> Provide a synchronization idiom that provides a safe way for a thread
> to construct an object, perform a series of updates on the object,
> and then publish the object (store a reference to the object in memory
> read by other threads). Other threads should then be able to read that
> reference and see an object that reflects all of the modifications.
I cannot see how this can be implemented efficiently. The discussion so
far has focused on putting memory barriers on the writer's side (the writer
being the thread initializing and object). However, correct
synchronization requires memory barriers by both the writer _and_ the
readers (the readers being the "other threads" that, according to the quote
above, "should be able to read that reference and see an object that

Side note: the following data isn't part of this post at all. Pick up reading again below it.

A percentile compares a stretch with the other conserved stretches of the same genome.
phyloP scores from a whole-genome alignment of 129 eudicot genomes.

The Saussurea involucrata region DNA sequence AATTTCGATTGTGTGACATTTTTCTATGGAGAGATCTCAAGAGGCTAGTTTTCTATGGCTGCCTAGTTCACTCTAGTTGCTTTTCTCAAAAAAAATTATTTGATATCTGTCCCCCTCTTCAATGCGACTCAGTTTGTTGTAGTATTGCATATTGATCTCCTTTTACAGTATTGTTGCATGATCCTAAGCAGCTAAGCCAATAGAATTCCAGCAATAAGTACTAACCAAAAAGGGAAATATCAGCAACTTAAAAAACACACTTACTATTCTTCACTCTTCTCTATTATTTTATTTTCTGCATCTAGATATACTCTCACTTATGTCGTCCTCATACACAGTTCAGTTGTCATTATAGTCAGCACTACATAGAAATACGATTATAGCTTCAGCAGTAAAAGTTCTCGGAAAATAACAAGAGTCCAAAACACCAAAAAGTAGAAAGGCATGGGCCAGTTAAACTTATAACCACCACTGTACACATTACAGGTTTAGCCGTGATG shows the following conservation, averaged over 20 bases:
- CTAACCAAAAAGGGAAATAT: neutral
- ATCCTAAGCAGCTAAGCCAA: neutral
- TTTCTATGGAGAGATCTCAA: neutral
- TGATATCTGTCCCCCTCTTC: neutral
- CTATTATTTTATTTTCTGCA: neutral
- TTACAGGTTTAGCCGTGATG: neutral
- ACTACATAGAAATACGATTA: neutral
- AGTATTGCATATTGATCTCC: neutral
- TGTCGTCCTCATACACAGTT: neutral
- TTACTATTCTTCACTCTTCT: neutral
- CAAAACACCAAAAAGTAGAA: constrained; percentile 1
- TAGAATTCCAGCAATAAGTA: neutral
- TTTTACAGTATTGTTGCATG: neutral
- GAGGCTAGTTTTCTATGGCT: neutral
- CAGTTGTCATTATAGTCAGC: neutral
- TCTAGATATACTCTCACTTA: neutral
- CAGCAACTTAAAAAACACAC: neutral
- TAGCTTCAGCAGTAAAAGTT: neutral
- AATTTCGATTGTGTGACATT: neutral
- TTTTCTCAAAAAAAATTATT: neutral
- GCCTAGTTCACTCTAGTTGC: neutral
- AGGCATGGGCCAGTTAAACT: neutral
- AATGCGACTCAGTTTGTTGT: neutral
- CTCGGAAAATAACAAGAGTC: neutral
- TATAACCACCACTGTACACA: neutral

reflects all of the modifications"). How can reader-side barriers be put
in place efficiently?
The above paragraph is from the implementor's perspective. Let's look at
it from the programmer's perspective.
Here at SRC (the Systems Research Center, down the street from the Western
Research Center), we've been programming with threads on multiprocessor
systems for many years, in the context of Modula-3, in the context of
C/pthreads, and, more recently, in the context of Java. It is common
knowledge that the idiom being proposed here -- publishing a read-only
object and allowing synchronization-free reads -- does not work.
Programming without this idiom has not been a significant problem.
Based on this analysis, it seems to me that this idiom should _not_ be
viewed as a requirement for the specification.
P.S. The above discussion does _not_ apply to "preserving safety
guarantees" (which involves atomically initializing newly-allocated objects
to zero). Nor does it apply to read-only objects published through
_final_, _static_ fields of classes. There are reasonable implementations
of both of these features, and they _are_ important from a programmer's
perspective. But when it comes to read-only access to objects published
through non-static fields or non-final, static fields, synchronization does
not represent a burden and should be required.
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